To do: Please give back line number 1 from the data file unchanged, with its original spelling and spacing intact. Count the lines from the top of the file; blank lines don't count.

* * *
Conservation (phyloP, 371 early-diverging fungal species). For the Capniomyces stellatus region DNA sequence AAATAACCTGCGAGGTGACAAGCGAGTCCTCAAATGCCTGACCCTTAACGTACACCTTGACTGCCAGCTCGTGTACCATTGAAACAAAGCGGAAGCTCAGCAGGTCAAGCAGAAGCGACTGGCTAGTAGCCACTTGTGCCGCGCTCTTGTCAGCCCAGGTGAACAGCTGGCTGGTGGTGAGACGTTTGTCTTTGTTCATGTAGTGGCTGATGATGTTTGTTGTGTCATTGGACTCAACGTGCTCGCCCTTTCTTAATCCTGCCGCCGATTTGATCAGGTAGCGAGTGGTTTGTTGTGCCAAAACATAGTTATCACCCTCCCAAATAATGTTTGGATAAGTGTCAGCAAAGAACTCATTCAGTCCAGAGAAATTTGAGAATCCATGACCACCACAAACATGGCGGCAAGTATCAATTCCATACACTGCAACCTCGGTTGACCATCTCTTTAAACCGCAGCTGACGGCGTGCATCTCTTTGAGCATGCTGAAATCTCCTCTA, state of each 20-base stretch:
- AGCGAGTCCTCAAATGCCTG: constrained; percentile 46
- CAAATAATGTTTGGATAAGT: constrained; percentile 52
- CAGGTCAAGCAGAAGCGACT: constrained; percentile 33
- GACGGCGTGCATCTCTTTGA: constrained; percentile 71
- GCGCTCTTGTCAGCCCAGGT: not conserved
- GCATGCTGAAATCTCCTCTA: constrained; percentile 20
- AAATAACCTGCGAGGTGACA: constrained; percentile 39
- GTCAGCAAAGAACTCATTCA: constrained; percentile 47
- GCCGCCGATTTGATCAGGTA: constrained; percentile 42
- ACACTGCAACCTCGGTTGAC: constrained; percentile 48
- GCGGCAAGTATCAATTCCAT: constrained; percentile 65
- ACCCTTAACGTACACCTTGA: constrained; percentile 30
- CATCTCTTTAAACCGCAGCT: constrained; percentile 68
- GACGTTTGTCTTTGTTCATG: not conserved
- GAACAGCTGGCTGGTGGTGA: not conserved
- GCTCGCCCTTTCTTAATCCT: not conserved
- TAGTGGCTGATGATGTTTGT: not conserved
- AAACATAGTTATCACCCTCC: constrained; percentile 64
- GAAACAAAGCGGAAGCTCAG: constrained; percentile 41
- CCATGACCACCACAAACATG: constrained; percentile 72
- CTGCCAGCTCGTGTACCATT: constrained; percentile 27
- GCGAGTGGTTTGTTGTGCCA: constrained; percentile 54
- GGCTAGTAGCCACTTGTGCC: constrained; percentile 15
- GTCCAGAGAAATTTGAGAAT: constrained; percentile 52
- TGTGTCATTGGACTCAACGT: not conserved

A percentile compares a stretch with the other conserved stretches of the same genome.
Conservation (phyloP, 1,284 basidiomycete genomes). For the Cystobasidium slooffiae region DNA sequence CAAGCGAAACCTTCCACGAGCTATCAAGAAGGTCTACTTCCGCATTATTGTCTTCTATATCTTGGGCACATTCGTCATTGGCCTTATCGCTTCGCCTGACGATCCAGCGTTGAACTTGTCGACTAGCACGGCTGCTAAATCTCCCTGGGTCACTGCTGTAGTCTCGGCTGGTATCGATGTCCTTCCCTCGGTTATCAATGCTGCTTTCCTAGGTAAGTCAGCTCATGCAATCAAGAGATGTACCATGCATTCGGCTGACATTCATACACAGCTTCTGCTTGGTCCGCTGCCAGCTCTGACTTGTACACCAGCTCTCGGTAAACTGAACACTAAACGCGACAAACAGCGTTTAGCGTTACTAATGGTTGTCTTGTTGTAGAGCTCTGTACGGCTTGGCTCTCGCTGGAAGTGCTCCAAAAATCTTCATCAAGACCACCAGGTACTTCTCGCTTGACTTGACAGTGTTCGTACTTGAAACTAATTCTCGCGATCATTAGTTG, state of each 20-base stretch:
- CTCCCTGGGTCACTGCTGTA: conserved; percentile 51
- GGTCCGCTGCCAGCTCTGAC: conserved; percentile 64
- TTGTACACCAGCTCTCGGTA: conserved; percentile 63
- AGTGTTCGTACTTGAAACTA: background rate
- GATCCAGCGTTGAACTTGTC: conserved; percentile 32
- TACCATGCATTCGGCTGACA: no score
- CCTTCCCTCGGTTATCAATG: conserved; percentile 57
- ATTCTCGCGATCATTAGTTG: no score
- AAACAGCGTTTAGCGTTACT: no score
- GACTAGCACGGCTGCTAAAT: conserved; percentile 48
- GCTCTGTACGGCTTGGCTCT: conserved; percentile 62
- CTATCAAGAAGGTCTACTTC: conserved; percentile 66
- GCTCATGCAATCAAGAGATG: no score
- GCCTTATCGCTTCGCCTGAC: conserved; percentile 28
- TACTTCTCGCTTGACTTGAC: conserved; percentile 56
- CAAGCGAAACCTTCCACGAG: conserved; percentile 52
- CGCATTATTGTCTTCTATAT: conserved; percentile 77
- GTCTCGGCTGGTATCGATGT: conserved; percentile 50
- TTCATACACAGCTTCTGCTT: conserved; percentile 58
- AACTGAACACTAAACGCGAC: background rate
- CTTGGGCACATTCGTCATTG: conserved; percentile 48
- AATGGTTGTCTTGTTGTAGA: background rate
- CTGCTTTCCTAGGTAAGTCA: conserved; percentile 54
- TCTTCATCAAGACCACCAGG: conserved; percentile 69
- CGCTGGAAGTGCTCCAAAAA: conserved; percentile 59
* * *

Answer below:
Conservation (phyloP, 371 early-diverging fungal species). For the Capniomyces stellatus region DNA sequence AAATAACCTGCGAGGTGACAAGCGAGTCCTCAAATGCCTGACCCTTAACGTACACCTTGACTGCCAGCTCGTGTACCATTGAAACAAAGCGGAAGCTCAGCAGGTCAAGCAGAAGCGACTGGCTAGTAGCCACTTGTGCCGCGCTCTTGTCAGCCCAGGTGAACAGCTGGCTGGTGGTGAGACGTTTGTCTTTGTTCATGTAGTGGCTGATGATGTTTGTTGTGTCATTGGACTCAACGTGCTCGCCCTTTCTTAATCCTGCCGCCGATTTGATCAGGTAGCGAGTGGTTTGTTGTGCCAAAACATAGTTATCACCCTCCCAAATAATGTTTGGATAAGTGTCAGCAAAGAACTCATTCAGTCCAGAGAAATTTGAGAATCCATGACCACCACAAACATGGCGGCAAGTATCAATTCCATACACTGCAACCTCGGTTGACCATCTCTTTAAACCGCAGCTGACGGCGTGCATCTCTTTGAGCATGCTGAAATCTCCTCTA, state of each 20-base stretch: